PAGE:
Skip to main content

As vote on REIT conversion approaches next month, Forest City identifies arena/Nets as part of taxable subsidiaries

Forest City Enterprises has filed with the Securities and Exchange Commission a proxy statement sent to shareholders regarding the 10/20/15 vote to reorganize the Ohio-based corporation into a Maryland corporation that will qualify as a real estate investment trust (REIT).

By reorganizing, Forest City Realty Trust will not be subject to federal corporate income taxes on distributions. As a REIT, Forest City must distribute annually at least 90% of its REIT taxable income, which will exclude any taxable real estate investment trust subsidiary (TRS) unless that TRS pays dividends to the REIT. 

Regarding the TRS

The document states:
We plan to hold certain of our assets and operations and to receive certain items of income through one or more TRSs. These assets and operations consist principally of Forest City’s (i) military housing business, (ii) land development projects at Stapleton in Denver, Colorado, and Mesa del Sol in Albuquerque, New Mexico, (iii) condominium development projects at Pacific Park Brooklyn, a mixed-use project in Brooklyn, New York, and (iv) ownership interests in Barclays Center, the arena in Brooklyn, New York, and The Brooklyn Nets. Those TRS assets and operations would continue to be subject, as applicable, to U.S. federal and state corporate income taxes. 
Note that the 20% ownership in the Nets and 55% ownership interest in the arena are up for sale, and may well be resolved either before the vote or by the end of the year. Forest City is aiming to diminish subsidiaries that are not part of the core REIT.

Changing corporate structure, from the document

BEFORE THE MERGER



THE MERGER




AFTER THE MERGER




CREATION OF OUR OPERATING PARTNERSHIP




(1) Forest City converts to a Delaware limited partnership, with the REIT as its general partner and the REIT and FCILP as limited partners. We refer to these steps as the reorganization of Forest City into a limited partnership.

AFTER THE CREATION OF OUR OPERATING PARTNERSHIP




(1) Forest City Enterprises, L.P. (the Operating Partnership) is the result of the conversion of Forest City, as the surviving company in the Merger, from an Ohio corporation to a Delaware limited partnership; following this conversion, the REIT will be the sole general partner of the Operating Partnership and also will own, directly and through its interest in FCILP, all of the outstanding limited partnership interests in the Operating Partnership. The REIT may identify one or more persons or entities who agree to acquire (through purchase or exchange) and hold limited partnership interests in the Operating Partnership following the REIT Conversion. Nevertheless, the REIT will remain the sole general partner of the Operating Partnership and the Operating Partnership and its assets will still be assets of the REIT in the consolidated financial statements of the REIT. FCILP will be a taxable real estate investment trust subsidiary of the REIT. FCILP’s only asset will be a limited partnership interest in the Operating Partnership, which will be less than 1% of the limited partnership interests in the Operating Partnership. Forest City TRS, LLC will be a TRS of the REIT and is being formed to hold the REIT’s non-real estate investment trust assets and operations, which we expect will consist primarily of our (i) military housing business, (ii) land development projects at Stapleton in Denver, Colorado, and Mesa del Sol in Albuquerque, New Mexico, (iii) condominium development projects at Pacific Park Brooklyn, a mixed-use project in Brooklyn, New York, and (iv) ownership interests in Barclays Center, the arena in Brooklyn, New York, and The Brooklyn Nets.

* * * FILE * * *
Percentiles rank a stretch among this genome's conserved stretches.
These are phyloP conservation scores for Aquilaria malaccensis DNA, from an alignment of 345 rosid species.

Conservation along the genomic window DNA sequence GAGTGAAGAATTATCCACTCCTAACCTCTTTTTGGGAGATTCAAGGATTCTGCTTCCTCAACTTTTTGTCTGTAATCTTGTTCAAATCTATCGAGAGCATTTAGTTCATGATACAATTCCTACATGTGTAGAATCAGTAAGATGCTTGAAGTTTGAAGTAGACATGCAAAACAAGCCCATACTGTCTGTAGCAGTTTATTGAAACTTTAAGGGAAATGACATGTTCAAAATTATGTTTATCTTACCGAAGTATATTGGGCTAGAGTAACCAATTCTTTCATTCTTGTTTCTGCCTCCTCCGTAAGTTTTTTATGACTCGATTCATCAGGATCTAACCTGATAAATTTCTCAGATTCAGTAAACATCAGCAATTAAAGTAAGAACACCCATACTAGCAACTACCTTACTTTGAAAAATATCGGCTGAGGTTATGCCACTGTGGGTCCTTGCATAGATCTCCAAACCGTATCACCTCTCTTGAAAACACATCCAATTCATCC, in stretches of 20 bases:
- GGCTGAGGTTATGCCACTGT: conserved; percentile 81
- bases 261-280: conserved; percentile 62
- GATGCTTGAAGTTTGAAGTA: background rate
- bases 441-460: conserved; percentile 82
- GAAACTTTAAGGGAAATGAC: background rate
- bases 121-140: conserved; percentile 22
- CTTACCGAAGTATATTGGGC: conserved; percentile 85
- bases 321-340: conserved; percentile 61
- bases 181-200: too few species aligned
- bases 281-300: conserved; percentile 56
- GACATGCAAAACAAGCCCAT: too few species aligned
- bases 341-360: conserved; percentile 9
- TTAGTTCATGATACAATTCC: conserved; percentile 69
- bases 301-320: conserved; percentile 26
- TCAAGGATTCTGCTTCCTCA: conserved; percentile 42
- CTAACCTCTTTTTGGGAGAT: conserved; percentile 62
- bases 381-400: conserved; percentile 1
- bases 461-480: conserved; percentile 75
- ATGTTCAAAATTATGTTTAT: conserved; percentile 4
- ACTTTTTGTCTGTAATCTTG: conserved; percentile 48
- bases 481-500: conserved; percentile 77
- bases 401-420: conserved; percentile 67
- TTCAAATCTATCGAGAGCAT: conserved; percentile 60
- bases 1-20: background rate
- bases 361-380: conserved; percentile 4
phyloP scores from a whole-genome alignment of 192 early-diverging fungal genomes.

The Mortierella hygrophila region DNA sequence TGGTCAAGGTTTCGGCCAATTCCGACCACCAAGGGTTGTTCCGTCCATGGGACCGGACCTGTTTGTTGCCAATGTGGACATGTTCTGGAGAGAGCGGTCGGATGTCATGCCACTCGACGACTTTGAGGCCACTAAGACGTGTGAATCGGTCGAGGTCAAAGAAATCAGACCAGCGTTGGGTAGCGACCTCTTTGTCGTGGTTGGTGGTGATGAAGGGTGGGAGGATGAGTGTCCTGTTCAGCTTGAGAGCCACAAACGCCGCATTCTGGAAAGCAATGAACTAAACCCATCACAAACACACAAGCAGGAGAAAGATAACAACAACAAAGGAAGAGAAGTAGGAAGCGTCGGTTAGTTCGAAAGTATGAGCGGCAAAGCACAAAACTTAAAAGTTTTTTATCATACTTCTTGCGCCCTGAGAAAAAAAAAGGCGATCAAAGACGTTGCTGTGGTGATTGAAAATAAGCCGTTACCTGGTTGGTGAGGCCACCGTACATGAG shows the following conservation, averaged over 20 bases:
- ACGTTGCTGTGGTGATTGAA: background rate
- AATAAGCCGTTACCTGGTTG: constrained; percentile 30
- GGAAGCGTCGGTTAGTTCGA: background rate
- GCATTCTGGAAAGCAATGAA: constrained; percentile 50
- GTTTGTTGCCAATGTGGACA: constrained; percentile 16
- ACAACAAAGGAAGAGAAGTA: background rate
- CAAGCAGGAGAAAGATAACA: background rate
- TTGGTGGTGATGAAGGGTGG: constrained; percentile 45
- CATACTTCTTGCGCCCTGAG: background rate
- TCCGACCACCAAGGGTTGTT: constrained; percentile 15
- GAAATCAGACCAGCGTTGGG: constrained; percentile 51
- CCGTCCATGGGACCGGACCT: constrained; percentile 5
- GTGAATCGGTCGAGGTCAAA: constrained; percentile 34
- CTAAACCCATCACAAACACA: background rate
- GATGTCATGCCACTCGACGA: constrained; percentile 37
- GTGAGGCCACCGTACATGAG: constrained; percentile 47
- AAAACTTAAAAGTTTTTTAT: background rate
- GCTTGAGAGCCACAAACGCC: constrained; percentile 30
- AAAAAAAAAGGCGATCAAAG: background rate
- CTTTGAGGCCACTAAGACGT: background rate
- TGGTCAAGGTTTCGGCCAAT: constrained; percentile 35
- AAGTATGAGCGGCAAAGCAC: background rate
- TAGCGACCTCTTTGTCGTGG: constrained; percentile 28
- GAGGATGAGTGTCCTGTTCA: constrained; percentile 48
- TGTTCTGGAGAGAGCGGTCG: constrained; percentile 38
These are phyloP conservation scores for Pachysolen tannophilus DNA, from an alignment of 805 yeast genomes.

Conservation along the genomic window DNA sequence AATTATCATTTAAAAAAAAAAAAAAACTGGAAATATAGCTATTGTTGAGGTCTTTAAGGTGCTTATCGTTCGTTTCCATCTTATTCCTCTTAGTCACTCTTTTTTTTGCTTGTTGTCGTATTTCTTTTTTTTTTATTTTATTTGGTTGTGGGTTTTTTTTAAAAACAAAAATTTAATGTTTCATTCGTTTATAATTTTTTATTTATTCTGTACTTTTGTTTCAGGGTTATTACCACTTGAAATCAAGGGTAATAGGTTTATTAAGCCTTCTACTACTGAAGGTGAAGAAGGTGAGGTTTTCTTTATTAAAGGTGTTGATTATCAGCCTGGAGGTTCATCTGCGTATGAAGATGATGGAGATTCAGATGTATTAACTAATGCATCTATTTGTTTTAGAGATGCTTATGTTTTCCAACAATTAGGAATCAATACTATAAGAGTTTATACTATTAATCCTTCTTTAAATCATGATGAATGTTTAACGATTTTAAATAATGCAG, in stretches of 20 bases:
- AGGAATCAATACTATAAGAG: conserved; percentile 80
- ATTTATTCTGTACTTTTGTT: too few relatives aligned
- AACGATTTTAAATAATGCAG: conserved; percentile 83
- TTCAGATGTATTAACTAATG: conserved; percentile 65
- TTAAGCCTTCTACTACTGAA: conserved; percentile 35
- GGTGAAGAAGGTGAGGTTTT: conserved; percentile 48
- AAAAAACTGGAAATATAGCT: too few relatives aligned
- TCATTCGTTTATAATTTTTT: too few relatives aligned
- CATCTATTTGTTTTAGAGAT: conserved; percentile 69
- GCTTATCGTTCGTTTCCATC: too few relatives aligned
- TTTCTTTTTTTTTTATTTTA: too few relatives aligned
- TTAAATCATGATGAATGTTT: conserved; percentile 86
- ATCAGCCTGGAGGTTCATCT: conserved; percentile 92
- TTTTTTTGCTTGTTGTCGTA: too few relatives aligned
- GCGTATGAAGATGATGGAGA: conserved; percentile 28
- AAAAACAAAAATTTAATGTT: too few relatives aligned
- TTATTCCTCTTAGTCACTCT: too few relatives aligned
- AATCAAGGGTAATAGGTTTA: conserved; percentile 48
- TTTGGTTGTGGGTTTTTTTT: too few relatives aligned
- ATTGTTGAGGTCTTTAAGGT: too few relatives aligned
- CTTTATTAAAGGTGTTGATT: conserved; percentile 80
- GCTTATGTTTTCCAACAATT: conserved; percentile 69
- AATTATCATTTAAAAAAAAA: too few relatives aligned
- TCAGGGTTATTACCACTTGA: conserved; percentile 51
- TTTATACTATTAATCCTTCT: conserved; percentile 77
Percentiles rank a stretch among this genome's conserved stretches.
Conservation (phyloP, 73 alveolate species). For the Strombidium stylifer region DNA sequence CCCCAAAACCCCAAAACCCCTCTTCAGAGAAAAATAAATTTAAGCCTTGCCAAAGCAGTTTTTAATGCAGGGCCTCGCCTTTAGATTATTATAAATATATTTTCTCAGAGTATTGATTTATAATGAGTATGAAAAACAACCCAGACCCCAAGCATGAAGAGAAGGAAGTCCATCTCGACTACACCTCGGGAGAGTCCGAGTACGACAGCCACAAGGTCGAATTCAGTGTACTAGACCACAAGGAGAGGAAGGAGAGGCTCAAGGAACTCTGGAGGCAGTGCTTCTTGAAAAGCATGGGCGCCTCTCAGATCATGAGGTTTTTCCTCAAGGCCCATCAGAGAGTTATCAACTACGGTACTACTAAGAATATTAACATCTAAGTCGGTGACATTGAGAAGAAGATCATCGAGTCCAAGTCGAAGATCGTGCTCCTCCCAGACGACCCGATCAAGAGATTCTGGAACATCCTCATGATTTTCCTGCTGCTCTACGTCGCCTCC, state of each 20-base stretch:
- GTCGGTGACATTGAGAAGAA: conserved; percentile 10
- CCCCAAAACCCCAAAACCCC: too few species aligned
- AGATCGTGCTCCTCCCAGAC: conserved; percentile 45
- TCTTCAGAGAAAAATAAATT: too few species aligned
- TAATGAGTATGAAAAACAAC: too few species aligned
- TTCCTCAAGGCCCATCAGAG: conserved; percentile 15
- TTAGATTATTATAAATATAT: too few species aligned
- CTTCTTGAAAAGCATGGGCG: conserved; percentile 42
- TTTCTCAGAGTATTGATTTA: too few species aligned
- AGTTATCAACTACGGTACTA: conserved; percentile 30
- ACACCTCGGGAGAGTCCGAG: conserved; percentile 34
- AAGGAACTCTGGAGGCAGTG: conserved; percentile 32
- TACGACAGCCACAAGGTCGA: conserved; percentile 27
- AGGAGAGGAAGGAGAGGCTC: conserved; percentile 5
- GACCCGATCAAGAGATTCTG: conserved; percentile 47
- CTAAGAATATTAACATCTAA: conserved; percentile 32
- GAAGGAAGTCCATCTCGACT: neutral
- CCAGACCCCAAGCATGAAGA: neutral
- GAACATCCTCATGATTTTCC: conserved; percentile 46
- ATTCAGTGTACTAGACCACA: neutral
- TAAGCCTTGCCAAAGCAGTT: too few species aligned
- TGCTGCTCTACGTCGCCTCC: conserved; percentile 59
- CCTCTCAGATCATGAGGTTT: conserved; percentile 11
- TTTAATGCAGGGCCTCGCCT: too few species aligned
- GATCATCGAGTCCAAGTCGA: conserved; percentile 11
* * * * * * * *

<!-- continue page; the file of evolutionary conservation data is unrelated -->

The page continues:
Comments

Popular posts from this blog

Forest City acknowledges unspecified delays in Pacific Park, cites $300 million "impairment" in project value; what about affordable housing pledge?

Updated Monday Nov. 7 am: Note follow-up coverage of stock price drop and investor conference call and pending questions.

Pacific Park Brooklyn is seriously delayed, Forest City Realty Trust said yesterday in a news release, which further acknowledged that the project has caused a $300 million impairment, or write-down of the asset, as the expected revenues no longer exceed the carrying cost.

The Cleveland-based developer, parent of Brooklyn-based Forest City Ratner, which is a 30% investor in Pacific Park along with 70% partner/overseer Greenland USA, blamed the "significant impairment" on an oversupply of market-rate apartments, the uncertain fate of the 421-a tax break, and a continued increase in construction costs.

While the delay essentially confirms the obvious, given that two major buildings have not launched despite plans to do so, it raises significant questions about the future of the project, including:
if market-rate construction is delayed, will the affordable h…

Revising official figures, new report reveals Nets averaged just 11,622 home fans last season, Islanders drew 11,200 (and have option to leave in 2018)

The Brooklyn Nets drew an average of only 11,622 fans per home game in their most recent (and lousy) season, more than 23% below the announced official attendance figure, and little more than 65% of the Barclays Center's capacity.